“Oh my God girl, the shit you hang on to!” – My Mother
I remember the exact tone of loving incredulity and exasperation in my mother’s voice when she said those words to me. I had been recounting some bit of nastiness a long-since-gone boy had said to me years before and her reaction stopped me cold. She was right. Why was I still holding on to that shit?
Continuing to re-tell stories that only get you angry or upset about things you can’t change is a ridiculous waste of time and energy, so seriously…can we all just stop telling those stories?
Looking back, I think about all the energy and happiness I squandered feeling frustrated, resentful, or angry towards people who I felt had “wronged” me in some way. I had this tidy collection of poor-me stories that I would trot out whenever I was feeling powerless or sad. For some reason I used to think that telling those stories made me feel better, but they never really did.
Sure, it can sometimes feel kind of gratifying to throw other people under the bus sometimes, detailing their offences and underscoring your martyred responses. But re-telling bitter, hurt-filled stories is kind of like scratching a bug bite…you may feel like you get some temporary relief but ultimately, the scratching is making things worse.
Re-opening old emotional wounds can feel strangely satisfying in the moment, but it only prolongs your agony. When you recall a painful experience, your body re-lives it as if it’s happening in the present. In order to cope with that perceived stress, your body begins pumping out hormones like adrenaline and cortisol. If you get worked up enough, you can even go into a “fight or flight” response. Your body doesn’t know that the story happened in the past and is long over. All it knows is that your brain is reliving it now and your body responds accordingly. Your heart races, your immune function plummets, and your blood pressure ratchets up. All because of a story you’re telling yourself.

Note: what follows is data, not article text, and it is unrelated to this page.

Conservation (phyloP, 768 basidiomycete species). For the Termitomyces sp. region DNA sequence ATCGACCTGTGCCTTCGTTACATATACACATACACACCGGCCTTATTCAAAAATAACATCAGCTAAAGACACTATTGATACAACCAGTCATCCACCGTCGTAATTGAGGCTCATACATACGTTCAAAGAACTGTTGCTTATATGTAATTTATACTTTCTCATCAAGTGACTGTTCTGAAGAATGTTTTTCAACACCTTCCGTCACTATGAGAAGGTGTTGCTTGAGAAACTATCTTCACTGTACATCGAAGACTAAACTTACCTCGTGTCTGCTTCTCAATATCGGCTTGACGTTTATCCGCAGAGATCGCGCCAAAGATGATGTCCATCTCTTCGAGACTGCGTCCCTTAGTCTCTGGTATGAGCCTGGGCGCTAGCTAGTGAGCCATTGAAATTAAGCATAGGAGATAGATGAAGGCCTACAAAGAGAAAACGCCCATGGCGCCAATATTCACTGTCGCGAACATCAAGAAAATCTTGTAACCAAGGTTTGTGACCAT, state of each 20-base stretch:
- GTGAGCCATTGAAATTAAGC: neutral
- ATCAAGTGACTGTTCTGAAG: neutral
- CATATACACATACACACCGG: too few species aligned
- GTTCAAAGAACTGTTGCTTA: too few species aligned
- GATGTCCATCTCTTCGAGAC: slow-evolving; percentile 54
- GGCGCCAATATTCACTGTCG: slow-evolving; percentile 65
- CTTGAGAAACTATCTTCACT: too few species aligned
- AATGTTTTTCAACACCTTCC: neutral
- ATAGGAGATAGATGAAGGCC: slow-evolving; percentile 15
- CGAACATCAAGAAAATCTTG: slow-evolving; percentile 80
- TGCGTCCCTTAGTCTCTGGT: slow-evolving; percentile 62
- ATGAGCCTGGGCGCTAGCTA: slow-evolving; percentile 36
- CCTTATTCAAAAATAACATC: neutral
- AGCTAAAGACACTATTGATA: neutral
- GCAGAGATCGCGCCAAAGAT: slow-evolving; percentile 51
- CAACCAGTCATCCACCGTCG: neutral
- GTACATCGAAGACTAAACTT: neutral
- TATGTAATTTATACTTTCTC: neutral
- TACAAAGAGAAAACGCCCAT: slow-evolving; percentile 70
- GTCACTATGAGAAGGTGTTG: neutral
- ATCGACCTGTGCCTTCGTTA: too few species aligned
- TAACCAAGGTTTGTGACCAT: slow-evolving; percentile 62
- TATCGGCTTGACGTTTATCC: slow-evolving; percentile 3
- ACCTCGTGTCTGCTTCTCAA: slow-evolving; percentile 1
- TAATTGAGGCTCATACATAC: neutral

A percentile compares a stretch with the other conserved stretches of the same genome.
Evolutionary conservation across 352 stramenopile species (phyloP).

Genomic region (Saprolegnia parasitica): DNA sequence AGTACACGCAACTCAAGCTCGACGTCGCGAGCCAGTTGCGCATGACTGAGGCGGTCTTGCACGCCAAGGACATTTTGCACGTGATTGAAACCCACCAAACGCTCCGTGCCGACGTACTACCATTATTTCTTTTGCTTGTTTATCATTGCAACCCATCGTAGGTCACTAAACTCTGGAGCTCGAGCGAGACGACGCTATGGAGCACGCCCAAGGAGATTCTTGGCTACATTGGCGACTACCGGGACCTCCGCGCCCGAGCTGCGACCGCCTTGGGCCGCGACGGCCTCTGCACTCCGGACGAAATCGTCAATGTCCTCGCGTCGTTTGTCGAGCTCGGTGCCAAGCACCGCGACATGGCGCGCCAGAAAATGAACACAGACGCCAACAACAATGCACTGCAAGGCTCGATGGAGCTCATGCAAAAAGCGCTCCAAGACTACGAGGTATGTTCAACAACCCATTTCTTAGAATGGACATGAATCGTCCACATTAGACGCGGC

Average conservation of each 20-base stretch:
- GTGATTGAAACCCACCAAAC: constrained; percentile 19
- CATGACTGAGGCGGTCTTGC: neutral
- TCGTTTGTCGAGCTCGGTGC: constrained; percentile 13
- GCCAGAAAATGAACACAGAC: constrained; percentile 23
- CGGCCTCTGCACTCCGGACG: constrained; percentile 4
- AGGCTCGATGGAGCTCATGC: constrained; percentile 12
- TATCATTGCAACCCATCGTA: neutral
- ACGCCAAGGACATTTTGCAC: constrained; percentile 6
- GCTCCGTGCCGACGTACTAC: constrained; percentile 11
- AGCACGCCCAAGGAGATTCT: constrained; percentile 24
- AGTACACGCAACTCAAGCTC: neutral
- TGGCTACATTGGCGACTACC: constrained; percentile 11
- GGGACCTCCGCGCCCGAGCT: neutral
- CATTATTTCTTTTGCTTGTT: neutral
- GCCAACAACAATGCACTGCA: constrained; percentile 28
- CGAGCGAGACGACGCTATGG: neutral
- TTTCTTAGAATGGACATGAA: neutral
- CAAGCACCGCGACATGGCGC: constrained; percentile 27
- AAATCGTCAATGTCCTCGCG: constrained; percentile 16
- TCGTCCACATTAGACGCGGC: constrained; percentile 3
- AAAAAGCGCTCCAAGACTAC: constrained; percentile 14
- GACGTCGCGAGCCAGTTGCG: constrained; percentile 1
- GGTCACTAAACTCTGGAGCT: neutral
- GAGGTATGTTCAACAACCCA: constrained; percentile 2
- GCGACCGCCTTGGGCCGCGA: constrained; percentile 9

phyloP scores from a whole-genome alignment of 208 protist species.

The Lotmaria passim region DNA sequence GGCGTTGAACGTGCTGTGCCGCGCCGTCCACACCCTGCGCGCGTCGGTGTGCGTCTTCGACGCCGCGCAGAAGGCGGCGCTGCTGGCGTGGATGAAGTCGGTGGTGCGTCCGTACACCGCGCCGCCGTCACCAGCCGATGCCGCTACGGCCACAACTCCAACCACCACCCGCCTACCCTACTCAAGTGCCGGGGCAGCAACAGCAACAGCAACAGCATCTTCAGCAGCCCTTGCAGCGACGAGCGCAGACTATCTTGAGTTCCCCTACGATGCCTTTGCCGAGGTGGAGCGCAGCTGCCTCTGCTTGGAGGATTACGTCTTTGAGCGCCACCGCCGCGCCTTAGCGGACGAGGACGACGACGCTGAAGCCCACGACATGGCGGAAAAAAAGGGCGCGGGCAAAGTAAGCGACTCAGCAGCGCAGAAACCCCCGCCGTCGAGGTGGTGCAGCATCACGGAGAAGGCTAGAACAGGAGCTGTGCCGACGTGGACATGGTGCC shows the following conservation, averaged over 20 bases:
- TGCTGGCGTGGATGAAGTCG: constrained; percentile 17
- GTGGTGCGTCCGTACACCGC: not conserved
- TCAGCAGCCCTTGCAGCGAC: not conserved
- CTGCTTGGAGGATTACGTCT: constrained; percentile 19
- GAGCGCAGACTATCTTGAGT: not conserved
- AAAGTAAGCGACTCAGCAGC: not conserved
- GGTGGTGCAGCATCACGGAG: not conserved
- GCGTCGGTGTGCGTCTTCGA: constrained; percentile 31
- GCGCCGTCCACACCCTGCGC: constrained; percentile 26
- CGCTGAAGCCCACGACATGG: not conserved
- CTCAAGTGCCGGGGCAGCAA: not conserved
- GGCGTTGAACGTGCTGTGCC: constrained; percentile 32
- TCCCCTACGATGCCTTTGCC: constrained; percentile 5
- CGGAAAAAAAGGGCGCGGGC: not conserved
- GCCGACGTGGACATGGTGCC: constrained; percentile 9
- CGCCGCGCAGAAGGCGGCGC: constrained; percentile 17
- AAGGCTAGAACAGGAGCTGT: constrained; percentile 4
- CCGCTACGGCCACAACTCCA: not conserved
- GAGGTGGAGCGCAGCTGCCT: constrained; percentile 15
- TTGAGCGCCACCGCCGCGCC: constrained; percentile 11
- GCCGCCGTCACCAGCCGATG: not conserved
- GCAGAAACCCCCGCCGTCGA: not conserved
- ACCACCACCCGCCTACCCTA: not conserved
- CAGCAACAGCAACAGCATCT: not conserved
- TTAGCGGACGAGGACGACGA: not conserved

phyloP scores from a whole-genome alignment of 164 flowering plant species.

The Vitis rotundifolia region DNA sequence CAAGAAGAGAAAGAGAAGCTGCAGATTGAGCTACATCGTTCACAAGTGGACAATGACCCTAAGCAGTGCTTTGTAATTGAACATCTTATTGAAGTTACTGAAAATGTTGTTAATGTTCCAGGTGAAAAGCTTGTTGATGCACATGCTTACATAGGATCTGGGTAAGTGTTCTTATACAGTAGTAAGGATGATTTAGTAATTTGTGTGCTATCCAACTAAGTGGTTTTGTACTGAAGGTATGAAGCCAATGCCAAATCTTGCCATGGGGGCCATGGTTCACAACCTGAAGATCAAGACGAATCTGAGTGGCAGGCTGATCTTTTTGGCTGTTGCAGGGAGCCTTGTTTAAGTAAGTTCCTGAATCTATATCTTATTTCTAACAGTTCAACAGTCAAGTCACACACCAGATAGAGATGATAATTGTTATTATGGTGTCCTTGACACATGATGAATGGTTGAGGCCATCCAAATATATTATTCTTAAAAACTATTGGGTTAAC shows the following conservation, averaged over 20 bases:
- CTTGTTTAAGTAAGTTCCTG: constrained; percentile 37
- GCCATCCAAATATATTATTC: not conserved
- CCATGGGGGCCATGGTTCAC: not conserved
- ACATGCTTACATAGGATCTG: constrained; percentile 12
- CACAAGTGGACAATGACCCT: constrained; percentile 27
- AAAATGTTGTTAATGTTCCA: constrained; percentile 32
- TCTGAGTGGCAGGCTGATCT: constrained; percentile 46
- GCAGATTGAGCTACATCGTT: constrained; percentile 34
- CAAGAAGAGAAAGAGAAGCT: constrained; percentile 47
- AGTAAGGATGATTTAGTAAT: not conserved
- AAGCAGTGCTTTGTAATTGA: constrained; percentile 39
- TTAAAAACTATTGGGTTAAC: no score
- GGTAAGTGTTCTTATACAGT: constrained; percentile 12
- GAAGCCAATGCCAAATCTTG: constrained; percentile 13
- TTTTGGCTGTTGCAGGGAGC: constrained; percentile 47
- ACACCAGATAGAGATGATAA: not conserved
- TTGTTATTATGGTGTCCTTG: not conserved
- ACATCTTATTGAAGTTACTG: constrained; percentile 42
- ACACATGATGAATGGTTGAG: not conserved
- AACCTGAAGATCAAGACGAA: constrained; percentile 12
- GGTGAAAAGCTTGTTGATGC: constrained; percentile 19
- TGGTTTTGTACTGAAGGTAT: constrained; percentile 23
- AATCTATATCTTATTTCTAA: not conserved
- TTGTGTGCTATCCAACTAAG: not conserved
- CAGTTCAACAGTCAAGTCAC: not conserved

I’m not saying you shouldn’t talk about painful situations that have happened in your life, and I’m not saying that you shouldn’t feel angry or sad or crushed by those things. But to avoid torturing yourself, make sure talk about those issues and use those emotions in a way that helps you get beyond the story. Use your anger to create healthy boundaries so you’re less likely to be crushed again. Allow yourself to have a good cry so you can let go of what’s over. When you can’t change the situation, change your thinking about the situation. But drop the story-telling already! Because if you’re just picking at old scabs, the only things you’re getting are more stress hormones and wounds that won’t heal.
When you continuously rehash how he did you wrong or how she was such a bitch, you’re taking that nasty, heavy energy from the past and perpetuating it in your present. Unless you can talk about it in a way that helps you gain some insight, choosing to keep those stories alive by re-telling them only makes that sticky, shitty energy hang around longer.
Your body and brain will find peace when you lay those stories to rest. So resist the urge to tell your tales of woe. Let those stories die. Don’t recount them to friends, stop dissecting them with family, and quit whispering them to yourself when you see your nemesis at the grocery store. Tell a new story. Choose a different focus.
Maybe your new story can be about what you learned from that situation. What did you take away from it? If you want to get really woo-woo, ask yourself:
Why did the universe give me this lesson?
For example, let’s say completely hypothetically, that your new boyfriend of three months invites you to his ex-girlfriend’s parents’ Christmas party. And at this festive gathering your new boyfriend proceeds to get so drunk he can’t see straight, at which point he begins singing love songs to said-ex in the family room.
Where’s the lesson in this completely fictitious scenario, you ask?
This would be the universe teaching me…er, I mean you…one of the not-so-subtle signals boys send out to let you know that they ‘re not emotionally available for a relationship at that time (at least not with you). 😉 I can’t make this shit up but I can find the diamond in the dung heap.
You get to choose which stories you tell, so tell the ones that build you up, the ones that feed your spirit, and of course, the ones that make you laugh until you lose the urge to scratch.